As health conditions improve across Europe, many galleries have focused on making upbeat presentations. “We have chosen a collection of colourful designs, recognising the need for optimism,” Maria Foerlev, owner of Etage Projects from Copenhagen, says. Etage Projects is featuring Cristian Andersen’s macaron-shaped stools made from painted cork and polyurethane – with bases of cast concrete – and ceramicist Karl Monies’s water vessels with rope handles; prices range from €2,000-€6,000.
Charles Kalpakian, ‘Sequence Wall Art’, 2020
COURTESY: Galerie BSL / PHOTOGRAPH: © Charles Kalpakian
“Charles Kalpakian’s series of chiselled, geometric furniture and wall installations”
Cristian Andersen, ‘Macaron Stool’, 2020
COURTESY: Etage Projects
“Cristian Andersen’s macaron-shaped, pigmented stools made from layers of cast concrete”
Along the same wavelength is Victor Hunt. Dealer’s selection of 14 lights by various designers, titled ‘The lights at the end of the tunnel’. Standouts are Sabine Marcelis’s ‘Rise’ series (2020), exploring the optical illusions of layered, coloured mirrors and neon lights, and Laurids Gallée’s ‘Patras’ collection (2020) comprising neon tubes encased in curtains of thread.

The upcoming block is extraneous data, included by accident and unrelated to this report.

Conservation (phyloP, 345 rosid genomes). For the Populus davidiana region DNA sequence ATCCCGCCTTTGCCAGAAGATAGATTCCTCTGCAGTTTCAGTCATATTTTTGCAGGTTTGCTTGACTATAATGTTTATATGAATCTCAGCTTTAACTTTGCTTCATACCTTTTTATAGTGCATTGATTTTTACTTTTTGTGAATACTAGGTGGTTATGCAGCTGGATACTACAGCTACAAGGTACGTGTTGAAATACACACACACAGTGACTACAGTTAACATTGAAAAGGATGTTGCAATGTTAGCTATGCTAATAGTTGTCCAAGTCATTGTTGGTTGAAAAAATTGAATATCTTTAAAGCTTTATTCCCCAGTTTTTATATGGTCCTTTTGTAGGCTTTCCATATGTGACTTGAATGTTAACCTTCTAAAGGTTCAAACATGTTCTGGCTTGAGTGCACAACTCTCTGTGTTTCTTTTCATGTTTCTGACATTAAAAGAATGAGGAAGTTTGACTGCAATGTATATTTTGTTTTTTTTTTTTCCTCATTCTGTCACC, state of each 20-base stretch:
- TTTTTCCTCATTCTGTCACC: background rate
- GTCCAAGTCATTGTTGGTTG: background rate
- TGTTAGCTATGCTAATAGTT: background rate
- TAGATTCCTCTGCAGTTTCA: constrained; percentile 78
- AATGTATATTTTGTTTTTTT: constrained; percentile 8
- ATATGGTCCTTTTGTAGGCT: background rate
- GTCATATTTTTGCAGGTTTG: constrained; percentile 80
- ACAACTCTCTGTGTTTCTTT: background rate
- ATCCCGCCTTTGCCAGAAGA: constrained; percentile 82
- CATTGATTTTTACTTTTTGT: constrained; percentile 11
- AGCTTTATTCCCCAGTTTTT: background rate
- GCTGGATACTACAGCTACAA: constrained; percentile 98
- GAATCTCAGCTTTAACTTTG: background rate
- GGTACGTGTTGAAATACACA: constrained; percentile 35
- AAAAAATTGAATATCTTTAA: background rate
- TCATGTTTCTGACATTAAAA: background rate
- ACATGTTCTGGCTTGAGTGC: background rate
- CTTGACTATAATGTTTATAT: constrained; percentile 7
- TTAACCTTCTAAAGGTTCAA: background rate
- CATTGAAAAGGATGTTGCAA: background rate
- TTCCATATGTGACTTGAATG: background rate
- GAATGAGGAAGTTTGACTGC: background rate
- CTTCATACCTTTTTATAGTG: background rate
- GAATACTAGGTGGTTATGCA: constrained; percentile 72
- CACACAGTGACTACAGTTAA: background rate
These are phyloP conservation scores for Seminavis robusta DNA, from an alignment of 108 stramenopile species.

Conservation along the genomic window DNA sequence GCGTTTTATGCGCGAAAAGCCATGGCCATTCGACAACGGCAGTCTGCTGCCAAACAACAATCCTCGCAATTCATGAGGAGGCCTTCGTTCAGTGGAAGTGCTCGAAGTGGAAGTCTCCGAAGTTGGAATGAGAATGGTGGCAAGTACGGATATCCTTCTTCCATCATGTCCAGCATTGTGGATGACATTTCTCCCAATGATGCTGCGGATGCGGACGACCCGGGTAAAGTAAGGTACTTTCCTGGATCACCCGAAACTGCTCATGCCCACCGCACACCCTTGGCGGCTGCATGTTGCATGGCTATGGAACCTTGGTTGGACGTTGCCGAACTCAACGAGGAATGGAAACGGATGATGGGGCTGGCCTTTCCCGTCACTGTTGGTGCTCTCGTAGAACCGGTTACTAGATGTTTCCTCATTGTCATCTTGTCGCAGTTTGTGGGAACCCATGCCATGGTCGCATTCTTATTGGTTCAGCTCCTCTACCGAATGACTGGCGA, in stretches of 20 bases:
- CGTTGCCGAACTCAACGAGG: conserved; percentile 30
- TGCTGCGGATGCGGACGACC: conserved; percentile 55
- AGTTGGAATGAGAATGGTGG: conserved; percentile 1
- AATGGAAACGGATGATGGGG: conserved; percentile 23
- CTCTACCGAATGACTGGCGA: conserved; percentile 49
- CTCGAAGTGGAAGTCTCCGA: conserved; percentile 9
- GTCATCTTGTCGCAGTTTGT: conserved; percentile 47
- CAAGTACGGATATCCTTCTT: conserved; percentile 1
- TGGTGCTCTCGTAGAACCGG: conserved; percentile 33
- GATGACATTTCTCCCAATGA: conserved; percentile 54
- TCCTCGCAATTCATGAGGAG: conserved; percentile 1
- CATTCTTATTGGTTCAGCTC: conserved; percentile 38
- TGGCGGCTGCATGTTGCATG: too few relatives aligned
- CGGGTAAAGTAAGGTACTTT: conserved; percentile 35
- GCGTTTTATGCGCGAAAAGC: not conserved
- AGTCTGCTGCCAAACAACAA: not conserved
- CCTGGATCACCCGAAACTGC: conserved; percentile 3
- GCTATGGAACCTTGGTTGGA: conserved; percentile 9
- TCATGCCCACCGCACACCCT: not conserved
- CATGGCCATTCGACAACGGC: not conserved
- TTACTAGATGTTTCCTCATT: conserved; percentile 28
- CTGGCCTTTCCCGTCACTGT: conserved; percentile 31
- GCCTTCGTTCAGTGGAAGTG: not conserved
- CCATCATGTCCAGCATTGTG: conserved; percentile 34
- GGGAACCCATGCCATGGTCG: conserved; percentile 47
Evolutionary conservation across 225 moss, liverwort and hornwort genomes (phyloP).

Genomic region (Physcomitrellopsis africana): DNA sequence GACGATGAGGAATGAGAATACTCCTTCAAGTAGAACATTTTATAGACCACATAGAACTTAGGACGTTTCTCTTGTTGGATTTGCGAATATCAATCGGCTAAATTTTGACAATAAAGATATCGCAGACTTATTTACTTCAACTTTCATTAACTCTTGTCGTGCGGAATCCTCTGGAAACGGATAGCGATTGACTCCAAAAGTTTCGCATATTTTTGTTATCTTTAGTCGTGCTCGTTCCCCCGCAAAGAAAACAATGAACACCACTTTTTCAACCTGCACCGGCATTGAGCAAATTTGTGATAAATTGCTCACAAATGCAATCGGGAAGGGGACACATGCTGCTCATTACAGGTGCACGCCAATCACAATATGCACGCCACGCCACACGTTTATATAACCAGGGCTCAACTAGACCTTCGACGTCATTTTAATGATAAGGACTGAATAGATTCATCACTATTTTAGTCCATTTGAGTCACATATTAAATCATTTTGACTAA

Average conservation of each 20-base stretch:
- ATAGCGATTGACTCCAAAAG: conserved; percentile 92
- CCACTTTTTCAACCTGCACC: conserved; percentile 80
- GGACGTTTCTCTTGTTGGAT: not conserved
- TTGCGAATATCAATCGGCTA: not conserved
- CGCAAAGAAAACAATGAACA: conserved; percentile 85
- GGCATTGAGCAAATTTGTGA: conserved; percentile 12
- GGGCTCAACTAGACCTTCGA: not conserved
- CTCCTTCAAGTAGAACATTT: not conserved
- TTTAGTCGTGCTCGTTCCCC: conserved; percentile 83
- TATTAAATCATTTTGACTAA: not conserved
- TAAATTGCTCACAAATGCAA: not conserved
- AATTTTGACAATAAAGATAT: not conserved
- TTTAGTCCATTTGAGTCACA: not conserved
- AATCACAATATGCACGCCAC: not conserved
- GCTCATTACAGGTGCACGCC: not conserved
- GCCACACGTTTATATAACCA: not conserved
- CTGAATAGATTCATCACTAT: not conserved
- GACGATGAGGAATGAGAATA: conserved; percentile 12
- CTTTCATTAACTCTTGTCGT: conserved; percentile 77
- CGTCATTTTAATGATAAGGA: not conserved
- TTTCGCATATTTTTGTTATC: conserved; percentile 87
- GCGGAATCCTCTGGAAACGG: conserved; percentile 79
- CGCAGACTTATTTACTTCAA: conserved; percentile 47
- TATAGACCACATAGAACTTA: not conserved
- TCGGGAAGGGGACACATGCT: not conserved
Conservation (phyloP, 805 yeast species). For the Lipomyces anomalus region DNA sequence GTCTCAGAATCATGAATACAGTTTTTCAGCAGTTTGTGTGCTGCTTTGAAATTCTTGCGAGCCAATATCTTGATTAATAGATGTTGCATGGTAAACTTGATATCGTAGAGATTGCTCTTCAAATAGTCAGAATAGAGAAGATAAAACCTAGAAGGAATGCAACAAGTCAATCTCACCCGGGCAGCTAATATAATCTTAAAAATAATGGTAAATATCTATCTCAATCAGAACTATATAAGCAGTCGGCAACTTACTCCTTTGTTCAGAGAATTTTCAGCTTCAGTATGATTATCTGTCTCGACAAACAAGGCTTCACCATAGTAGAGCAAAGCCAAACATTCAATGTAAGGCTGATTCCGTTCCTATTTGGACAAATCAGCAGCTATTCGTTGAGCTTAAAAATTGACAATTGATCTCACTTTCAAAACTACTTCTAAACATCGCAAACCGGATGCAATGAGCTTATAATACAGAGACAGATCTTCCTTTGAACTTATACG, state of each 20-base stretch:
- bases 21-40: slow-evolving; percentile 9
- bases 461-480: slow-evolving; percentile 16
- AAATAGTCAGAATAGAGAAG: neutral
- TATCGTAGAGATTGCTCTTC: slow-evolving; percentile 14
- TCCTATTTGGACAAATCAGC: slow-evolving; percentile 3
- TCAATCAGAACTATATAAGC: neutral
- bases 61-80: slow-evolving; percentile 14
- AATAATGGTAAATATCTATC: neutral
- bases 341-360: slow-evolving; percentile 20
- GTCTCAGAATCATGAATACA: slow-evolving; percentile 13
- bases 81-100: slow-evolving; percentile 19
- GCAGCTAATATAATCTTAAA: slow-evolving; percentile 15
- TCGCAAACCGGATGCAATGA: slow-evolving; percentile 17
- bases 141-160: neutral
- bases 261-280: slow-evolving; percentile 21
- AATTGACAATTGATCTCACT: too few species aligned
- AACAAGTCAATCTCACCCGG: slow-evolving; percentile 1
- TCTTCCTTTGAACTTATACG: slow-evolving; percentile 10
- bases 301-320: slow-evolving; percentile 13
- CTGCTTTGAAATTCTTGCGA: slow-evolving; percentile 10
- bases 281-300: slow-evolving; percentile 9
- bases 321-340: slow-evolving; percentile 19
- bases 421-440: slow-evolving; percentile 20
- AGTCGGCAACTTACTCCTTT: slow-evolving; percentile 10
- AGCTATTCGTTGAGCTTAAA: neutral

Meanwhile, Galerie Mia Karlova’s presentation, ‘A life less ordinary’, considers the role of the home in people’s lives during the pandemic. It is also the title of the interior designer and curator’s inaugural exhibition in Amsterdam. On show are Olga Engel’s wooden ‘Lightbox #1L’ (2021), €11,500, which encompasses an interior space, suggesting privacy, as well as a framework for social interaction, and Vadim Kibardin’s ‘Dolly Chair’ (2018), €5,000, made from recycled cardboard and layered sheets of black paper.